When I left my hostel on Monday morning my heart sank a little. I was prepared for the cold, even for a few short showers, but with the dark, grey skies raining down a mix of rain and snow that wasn’t going to settle, I just foresaw myself being very wet, and very cold all day. And that’s exactly how the day played out. I came back to the hostel later than night, very wet, and very, very cold, but returning from a most magical day.
After a quick breakfast at the vegan friendly Kissasaeki (which, I would have definitely gone back to for lunch/dinner if I had more time) I headed to the streetcar stop heading to Miyajima-guchi. I couldn’t see much out the window, but the enthusiasm of the lady sat opposite me, to my positive response when she asked ‘you – Miyajima?’ made me think perhaps this wasn’t such a stupid idea on such a horrible, wet day. I generally don’t mind horrible, wet days, I just didn’t have enough waterproof and warm clothing to combat it. About 50 minutes later I arrived at the ferry port, bought a return ticket (¥360/£2.80) and laughed my way on to the ferry, smiling at the state of me, the weather and failing to make out the island in the distance.
As we sailed towards the island I sat mesmerised watching the snow dissolve into the water, and as I started to see some beautiful snow capped temples my heart warmed and excitement built. My original plan was to hike to the top of Mount Misen, via Daishoin Temple, which should have taken me two hours. I decided that now, no plan was the best plan, see what happens, and started walking. As soon as I left the ferry terminal I didn’t want to be anywhere else and felt so blessed for this snowy, cold day! What I saw before me was absolutely stunning. Temples, hills, monuments, statues, beaches, all covered with snow. A couple of deers ran in front of me. I walked on further, and saw deers on the beach. Wow wow wow.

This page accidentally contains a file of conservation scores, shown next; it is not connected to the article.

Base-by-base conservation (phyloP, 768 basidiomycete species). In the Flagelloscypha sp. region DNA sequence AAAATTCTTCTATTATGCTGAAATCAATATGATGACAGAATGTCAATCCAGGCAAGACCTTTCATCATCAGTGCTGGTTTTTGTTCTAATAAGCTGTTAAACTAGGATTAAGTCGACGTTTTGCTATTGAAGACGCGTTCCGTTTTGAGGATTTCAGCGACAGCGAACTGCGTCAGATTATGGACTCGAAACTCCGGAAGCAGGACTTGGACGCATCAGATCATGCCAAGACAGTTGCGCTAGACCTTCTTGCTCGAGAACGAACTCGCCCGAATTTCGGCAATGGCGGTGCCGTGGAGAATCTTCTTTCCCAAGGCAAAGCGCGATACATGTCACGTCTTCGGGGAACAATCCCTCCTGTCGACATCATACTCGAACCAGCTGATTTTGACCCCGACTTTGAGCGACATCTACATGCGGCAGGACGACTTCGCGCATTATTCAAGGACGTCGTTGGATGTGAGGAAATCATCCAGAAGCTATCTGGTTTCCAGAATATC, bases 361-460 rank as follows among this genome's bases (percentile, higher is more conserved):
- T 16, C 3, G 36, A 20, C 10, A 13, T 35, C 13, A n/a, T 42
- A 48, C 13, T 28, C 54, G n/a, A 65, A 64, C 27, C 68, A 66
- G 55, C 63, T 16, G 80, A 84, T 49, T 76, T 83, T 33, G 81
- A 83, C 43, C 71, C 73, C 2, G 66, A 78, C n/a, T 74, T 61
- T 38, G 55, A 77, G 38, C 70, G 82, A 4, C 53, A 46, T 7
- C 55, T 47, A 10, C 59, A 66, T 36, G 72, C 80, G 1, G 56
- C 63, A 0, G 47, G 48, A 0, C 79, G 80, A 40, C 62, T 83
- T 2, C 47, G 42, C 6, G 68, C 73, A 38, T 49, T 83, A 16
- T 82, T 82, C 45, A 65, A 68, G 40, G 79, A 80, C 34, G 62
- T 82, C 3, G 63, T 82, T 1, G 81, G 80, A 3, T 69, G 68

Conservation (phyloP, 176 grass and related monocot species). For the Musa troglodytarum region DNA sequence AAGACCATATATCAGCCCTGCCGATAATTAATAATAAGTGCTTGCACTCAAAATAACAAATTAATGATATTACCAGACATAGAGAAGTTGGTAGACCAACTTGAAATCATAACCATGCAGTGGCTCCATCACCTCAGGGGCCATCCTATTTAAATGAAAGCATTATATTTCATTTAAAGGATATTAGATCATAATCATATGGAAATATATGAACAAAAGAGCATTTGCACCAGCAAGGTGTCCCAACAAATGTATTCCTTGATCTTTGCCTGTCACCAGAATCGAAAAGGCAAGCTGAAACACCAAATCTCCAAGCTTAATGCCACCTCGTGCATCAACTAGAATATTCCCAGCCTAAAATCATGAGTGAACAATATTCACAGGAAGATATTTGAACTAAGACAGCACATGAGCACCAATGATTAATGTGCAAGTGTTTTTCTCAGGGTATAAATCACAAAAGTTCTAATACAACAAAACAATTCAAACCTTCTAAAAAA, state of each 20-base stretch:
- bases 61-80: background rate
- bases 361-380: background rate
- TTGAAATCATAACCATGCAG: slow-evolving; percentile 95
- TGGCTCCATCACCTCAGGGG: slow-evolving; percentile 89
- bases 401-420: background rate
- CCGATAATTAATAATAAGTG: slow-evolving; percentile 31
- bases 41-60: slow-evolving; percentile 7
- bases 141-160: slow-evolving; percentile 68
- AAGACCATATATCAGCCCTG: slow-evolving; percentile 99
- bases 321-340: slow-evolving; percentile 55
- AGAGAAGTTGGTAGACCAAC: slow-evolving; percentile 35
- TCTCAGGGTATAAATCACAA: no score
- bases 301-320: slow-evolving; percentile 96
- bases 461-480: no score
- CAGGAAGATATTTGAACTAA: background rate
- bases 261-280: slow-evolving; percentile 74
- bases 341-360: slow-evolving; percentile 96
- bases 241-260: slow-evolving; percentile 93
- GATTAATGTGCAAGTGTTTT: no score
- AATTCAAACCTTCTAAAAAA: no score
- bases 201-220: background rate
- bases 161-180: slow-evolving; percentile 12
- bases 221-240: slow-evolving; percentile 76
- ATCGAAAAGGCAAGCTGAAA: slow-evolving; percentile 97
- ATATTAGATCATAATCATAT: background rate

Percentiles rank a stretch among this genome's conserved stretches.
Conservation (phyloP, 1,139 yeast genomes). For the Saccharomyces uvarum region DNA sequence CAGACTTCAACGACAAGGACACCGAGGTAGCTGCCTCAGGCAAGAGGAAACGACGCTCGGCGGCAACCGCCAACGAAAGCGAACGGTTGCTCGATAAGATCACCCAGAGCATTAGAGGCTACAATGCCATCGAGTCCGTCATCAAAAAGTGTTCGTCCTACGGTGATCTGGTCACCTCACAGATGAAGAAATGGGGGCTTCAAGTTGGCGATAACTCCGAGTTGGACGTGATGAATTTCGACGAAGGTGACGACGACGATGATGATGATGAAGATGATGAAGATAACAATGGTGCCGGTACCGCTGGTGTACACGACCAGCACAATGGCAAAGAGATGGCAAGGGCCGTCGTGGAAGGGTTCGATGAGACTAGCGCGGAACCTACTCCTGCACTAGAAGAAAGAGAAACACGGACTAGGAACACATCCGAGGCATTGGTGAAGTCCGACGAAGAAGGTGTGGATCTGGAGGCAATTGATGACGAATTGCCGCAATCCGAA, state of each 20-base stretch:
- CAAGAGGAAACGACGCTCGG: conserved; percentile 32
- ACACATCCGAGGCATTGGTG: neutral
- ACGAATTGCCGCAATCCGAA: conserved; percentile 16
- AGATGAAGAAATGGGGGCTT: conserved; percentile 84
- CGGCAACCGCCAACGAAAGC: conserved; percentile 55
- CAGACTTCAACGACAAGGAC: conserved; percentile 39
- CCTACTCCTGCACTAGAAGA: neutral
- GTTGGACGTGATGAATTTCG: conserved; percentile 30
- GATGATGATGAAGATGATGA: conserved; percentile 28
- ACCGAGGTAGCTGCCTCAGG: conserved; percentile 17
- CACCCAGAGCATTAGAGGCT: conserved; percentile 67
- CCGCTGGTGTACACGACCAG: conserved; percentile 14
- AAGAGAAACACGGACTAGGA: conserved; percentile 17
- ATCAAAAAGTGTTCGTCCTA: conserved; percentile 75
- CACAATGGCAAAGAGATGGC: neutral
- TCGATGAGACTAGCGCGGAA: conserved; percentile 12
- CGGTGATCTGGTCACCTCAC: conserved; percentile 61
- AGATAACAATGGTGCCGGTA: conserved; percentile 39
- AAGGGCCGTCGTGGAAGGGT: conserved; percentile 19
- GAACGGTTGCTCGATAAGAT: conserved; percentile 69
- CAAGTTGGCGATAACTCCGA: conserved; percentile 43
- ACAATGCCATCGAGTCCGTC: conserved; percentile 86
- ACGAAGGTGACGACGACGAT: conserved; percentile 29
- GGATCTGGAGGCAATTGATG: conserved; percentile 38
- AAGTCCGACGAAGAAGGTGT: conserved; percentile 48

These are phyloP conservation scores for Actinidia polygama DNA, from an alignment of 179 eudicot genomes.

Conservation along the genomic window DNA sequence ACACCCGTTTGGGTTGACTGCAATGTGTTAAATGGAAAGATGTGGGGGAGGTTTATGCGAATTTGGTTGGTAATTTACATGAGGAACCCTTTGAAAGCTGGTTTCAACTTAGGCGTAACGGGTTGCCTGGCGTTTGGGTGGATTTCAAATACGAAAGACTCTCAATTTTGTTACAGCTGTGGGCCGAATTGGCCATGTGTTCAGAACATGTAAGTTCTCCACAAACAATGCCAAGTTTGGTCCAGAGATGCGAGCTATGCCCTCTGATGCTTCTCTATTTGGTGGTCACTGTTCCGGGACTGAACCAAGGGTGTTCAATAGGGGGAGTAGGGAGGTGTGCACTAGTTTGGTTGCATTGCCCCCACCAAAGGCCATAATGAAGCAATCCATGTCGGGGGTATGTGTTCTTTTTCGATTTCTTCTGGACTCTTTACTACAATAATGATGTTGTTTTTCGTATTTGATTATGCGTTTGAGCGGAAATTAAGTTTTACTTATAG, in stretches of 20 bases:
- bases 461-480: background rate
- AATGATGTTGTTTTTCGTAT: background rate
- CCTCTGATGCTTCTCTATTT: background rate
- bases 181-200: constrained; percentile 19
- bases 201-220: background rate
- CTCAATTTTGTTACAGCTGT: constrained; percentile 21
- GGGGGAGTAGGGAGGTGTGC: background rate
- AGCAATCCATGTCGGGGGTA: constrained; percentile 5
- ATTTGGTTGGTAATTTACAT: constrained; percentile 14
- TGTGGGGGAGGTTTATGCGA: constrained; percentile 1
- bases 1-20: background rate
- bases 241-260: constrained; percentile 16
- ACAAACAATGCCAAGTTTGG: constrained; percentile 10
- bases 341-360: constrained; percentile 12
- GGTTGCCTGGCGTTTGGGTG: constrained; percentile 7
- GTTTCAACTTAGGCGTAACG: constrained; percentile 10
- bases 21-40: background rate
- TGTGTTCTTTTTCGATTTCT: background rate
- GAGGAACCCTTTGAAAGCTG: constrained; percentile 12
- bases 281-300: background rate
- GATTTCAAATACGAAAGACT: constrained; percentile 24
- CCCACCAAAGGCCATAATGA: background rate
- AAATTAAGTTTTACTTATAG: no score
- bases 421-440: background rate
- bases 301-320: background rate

After warming up for ten minutes in one of the many souvenir shops I headed towards the most recognisable symbol of Miyajima; O-Torii (Grand Gate.) It even has its own emoji. This, and the Itsukushima Shrine as it stands now were built in 1168, but the current Torii is the 8th, constructed in 1875. I walked around the shrine, which was undeniably beautiful, though I was truly most impressed with the external views.
I decided against food now, as I just wanted to move, so fuelling myself on the snacks I’d brought I headed off to visit the Daishoin Temple.
The temple was consecrated in 806, by the Monk Kūkai one of the most famous Japanese monks, the founder of Shingon Buddhism, a major school of Buddhism in Japan. I’d seen pictures of the temple, home to 500 totally unique Rakan statues (disciples of Buddha) as well as the very cute Jizo statues and was looking forward to taking a few photos with Humpty among them.
What I was not expecting was them to be dressed up in beanies and scarfs. Again, my heart warmed. Each little beanie was snow covered, and when I really looked at the different facial expressions, hand gestures and positions of the statures I couldn’t help but smile and laugh with them.
At the end of the previous day I’d really felt a longing for a quiet prayer space, some time to reflect and just be, and was a little disappointed that I couldn’t sit with my thoughts in the Cathedral.